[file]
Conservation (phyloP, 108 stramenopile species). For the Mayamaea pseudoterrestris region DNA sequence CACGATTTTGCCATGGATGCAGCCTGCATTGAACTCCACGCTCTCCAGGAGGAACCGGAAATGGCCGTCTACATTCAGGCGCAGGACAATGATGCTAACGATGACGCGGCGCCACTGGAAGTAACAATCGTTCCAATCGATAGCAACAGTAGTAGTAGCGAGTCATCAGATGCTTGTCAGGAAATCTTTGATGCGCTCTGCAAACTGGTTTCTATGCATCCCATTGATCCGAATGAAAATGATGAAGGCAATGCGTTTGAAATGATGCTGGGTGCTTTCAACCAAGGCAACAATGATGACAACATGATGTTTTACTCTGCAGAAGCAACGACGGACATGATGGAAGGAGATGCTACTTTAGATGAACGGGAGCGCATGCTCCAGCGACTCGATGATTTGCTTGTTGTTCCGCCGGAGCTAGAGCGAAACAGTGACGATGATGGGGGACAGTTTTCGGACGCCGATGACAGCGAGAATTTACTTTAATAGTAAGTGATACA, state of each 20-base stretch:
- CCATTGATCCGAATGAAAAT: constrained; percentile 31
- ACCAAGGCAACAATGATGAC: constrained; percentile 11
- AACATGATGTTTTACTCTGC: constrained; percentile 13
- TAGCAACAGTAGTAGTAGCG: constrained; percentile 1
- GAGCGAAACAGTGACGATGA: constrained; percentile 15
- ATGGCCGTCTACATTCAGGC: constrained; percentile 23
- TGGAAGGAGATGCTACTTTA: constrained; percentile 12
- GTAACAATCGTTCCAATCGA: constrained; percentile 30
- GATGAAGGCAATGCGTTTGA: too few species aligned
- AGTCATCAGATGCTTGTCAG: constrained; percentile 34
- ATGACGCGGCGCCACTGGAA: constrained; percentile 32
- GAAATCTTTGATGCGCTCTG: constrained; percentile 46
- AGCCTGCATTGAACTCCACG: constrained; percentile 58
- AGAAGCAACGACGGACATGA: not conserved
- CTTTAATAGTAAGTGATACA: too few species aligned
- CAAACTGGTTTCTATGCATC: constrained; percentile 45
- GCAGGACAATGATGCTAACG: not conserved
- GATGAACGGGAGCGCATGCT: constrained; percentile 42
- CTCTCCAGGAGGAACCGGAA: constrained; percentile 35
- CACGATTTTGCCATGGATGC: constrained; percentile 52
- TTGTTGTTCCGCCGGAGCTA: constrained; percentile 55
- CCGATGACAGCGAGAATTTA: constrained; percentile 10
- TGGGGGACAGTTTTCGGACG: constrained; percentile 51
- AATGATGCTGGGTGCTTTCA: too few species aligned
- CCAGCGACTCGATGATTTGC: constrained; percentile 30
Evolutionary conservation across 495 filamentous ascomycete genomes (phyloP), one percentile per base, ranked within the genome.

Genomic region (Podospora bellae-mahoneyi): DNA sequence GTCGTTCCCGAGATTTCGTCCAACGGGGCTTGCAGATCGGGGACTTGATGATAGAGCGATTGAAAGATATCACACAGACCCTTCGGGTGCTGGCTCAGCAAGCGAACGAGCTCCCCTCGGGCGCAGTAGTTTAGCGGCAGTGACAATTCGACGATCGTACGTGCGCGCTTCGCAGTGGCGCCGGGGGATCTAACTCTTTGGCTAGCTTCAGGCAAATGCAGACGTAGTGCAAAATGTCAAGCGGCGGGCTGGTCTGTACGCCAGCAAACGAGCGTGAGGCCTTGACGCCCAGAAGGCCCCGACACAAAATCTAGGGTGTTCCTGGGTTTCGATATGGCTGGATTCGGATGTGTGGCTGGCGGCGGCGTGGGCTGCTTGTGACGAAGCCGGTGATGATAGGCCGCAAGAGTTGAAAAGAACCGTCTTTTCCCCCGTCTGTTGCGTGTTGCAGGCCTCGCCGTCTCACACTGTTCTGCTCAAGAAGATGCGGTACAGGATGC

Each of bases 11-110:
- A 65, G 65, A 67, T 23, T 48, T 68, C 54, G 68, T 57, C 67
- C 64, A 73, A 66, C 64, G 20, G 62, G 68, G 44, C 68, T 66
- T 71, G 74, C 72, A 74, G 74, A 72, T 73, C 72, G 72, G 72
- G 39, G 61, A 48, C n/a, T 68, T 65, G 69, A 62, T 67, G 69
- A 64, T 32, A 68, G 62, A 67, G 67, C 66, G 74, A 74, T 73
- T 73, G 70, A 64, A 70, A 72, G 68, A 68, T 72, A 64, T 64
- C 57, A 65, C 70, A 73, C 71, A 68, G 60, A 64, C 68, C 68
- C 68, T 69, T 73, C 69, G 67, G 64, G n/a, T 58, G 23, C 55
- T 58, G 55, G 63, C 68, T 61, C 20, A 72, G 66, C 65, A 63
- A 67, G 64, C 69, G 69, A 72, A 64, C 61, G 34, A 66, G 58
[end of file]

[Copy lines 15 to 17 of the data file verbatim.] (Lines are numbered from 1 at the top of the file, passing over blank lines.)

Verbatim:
- AGAAGCAACGACGGACATGA: not conserved
- CTTTAATAGTAAGTGATACA: too few species aligned
- CAAACTGGTTTCTATGCATC: constrained; percentile 45